by Henry Olsen, EPPC, October 15, 2019 The Washington Post
Trump’s rash decision to remove U.S. troops from northern Syria has received harsh criticism from the foreign policy establishment of both parties. That blowback may lead him to reconsider his decision. But if he doesn’t, don’t expect him to lose much voter support over it.
Americans are not focused on foreign policy right now. They do focus on it when American lives are directly threatened, as many perceived was the case a few years back when the Islamic State was growing and terrorist attacks around the globe were frequently in the news. But that’s not the case today. A recent Economist/You Gov poll asked voters about 15 issues, including the war in Afghanistan and foreign policy more broadly. Both were listed by a mere 1 percent as their most important priority, tied for last among all the issues polled.
Voters are also not especially favorable to U.S. involvement in conflicts such as the one in Syria when they do think about foreign policy. The Center for American Progress recently released a comprehensive poll detailing voter attitudes about U.S. foreign policy. The results should worry backers of the foreign policy status quo.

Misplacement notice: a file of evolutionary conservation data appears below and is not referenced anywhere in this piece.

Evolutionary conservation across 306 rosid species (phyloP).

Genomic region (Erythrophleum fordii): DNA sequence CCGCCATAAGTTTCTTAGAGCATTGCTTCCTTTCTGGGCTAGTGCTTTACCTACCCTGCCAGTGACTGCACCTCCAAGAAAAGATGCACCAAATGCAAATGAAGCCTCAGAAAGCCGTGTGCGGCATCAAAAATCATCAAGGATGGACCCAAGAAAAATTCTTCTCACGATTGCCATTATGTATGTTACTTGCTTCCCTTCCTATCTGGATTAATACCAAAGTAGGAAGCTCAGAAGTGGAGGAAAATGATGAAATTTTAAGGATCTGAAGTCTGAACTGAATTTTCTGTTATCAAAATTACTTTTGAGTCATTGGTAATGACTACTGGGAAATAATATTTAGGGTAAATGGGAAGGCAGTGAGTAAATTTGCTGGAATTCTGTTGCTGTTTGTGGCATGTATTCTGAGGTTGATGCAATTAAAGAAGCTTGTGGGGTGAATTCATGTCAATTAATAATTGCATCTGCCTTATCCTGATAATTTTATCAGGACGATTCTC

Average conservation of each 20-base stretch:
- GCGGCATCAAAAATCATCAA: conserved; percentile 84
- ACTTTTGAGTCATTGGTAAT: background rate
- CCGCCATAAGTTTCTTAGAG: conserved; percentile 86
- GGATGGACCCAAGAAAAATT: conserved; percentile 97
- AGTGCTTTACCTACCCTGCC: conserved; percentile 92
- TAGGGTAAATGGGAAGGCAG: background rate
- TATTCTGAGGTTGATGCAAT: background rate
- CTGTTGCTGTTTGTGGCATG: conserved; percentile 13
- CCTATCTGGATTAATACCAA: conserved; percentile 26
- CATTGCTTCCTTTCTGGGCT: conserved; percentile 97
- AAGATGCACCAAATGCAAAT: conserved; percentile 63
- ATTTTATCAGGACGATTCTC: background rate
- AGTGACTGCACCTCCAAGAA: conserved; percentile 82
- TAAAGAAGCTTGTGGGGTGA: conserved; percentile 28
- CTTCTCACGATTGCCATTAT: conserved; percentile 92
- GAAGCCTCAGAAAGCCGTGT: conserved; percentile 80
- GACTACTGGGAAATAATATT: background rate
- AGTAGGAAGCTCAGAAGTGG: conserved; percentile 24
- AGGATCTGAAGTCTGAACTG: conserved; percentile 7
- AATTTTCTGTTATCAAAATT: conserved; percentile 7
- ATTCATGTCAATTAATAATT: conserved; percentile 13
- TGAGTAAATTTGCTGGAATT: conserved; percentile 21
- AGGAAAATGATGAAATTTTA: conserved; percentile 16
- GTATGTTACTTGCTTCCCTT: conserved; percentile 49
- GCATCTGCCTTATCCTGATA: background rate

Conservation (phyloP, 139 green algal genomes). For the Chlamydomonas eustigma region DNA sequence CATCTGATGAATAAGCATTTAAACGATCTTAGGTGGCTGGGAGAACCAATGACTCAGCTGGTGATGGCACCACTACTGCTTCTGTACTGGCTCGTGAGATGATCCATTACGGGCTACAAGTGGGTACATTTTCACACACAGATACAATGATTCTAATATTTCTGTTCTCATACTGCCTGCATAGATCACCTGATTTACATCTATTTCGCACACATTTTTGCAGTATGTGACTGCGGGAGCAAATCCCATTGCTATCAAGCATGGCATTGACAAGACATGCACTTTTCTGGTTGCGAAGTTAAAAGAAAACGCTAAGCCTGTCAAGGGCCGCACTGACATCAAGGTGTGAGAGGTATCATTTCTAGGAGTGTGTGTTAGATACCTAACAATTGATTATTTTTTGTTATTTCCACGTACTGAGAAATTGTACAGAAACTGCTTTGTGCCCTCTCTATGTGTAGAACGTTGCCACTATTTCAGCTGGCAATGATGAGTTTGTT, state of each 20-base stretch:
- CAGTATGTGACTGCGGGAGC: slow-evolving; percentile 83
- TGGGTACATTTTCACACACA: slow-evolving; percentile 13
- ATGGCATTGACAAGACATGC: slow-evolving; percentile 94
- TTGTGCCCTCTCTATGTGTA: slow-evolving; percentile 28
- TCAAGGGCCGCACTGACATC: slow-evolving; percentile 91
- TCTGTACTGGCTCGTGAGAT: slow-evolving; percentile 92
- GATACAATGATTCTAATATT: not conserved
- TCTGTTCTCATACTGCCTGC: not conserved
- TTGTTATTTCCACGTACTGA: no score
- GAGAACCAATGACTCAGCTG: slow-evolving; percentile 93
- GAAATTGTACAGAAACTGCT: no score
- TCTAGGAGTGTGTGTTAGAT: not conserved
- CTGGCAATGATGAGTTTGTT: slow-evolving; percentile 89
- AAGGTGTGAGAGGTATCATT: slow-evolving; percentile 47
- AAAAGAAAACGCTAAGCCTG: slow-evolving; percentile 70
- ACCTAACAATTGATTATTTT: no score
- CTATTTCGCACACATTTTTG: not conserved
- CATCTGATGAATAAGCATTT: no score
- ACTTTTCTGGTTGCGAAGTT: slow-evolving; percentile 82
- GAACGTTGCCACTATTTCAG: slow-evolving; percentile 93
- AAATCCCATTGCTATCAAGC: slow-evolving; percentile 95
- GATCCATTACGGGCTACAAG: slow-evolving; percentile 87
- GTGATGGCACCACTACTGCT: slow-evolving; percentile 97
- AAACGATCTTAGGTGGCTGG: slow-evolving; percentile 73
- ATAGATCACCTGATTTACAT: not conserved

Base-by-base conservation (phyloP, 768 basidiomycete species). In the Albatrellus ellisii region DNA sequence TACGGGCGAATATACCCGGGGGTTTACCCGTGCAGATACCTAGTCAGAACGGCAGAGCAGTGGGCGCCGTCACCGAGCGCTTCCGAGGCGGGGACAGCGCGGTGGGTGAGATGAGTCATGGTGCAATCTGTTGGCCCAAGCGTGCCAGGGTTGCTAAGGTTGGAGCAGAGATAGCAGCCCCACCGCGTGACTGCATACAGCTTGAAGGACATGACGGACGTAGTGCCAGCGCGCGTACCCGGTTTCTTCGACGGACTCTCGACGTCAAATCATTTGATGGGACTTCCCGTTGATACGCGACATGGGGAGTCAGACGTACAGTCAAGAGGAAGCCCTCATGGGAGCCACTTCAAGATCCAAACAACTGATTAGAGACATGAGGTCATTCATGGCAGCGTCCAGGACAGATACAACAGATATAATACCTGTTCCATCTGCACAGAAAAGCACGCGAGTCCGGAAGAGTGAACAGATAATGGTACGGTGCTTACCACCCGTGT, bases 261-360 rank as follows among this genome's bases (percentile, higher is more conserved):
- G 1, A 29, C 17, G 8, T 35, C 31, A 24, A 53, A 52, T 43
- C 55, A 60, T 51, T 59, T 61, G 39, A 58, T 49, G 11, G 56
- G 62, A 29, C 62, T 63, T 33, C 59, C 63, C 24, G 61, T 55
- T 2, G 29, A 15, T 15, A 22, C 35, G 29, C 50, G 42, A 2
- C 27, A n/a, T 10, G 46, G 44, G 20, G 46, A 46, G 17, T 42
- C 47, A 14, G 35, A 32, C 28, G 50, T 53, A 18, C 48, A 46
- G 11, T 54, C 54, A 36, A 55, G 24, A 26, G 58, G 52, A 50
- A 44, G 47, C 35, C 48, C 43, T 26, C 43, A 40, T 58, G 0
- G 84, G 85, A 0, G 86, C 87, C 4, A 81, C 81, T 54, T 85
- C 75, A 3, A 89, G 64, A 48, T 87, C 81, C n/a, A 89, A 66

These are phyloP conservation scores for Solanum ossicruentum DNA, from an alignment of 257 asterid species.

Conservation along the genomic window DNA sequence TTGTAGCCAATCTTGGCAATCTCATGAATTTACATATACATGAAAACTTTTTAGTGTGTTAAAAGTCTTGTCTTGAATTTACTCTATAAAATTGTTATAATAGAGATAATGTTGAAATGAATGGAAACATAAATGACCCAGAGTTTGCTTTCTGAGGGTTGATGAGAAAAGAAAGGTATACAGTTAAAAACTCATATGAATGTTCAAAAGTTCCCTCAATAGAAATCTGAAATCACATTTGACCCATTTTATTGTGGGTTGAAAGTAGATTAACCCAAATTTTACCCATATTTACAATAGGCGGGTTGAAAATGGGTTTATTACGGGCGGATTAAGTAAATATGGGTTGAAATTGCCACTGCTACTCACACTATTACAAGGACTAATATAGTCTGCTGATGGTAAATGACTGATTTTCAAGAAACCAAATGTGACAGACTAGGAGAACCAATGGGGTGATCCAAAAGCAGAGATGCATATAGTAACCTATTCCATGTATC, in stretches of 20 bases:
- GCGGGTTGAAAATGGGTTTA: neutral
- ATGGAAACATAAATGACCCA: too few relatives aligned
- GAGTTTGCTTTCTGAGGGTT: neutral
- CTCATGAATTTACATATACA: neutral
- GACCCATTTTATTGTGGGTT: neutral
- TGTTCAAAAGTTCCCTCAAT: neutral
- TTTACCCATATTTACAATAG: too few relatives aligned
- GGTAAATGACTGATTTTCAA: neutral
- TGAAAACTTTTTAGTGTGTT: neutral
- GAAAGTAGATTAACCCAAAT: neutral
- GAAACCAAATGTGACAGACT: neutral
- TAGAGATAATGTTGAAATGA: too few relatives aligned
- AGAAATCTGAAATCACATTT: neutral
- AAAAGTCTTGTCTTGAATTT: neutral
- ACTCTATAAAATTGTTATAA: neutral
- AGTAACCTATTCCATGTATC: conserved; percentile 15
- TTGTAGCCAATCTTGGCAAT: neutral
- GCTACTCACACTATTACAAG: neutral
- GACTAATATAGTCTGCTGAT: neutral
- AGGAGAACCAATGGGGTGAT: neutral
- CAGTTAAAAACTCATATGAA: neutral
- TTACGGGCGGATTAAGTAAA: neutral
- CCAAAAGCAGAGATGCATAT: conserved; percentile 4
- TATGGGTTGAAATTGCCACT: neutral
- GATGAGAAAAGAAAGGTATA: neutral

The poll shows significant support for arguments the president has used previously to justify his departures from traditional foreign policy goals. Only 45 percent strongly agreed with the statement that the United States has “a duty to engage in world affairs and help our allies maintain safety and security.” A mere 35 percent strongly agreed that “maintaining an active military presence in other countries is necessary to … protect our people”. And 52 percent strongly agreed with the statement that “we should focus more on helping people here at home instead of getting involved in trying to help people in other parts of the world.”
Republican voters in particular were likelier to agree with more Trumpian views toward foreign policy. Sixty-two percent of Republicans strongly agreed with the statement that we should focus more on people at home. A whopping 74 percent of Republicans — joined by 55 percent of independents — strongly agree that “other countries should pay more for their own security needs and stop expecting the United States to be the world’s policeman.” Only 43 percent of Republicans strongly agree that the United States should help its allies maintain their security, and only 36 percent strongly agree that the United States has a responsibility to promote human rights and basic living standards for people no matter where they live.
READ it HERE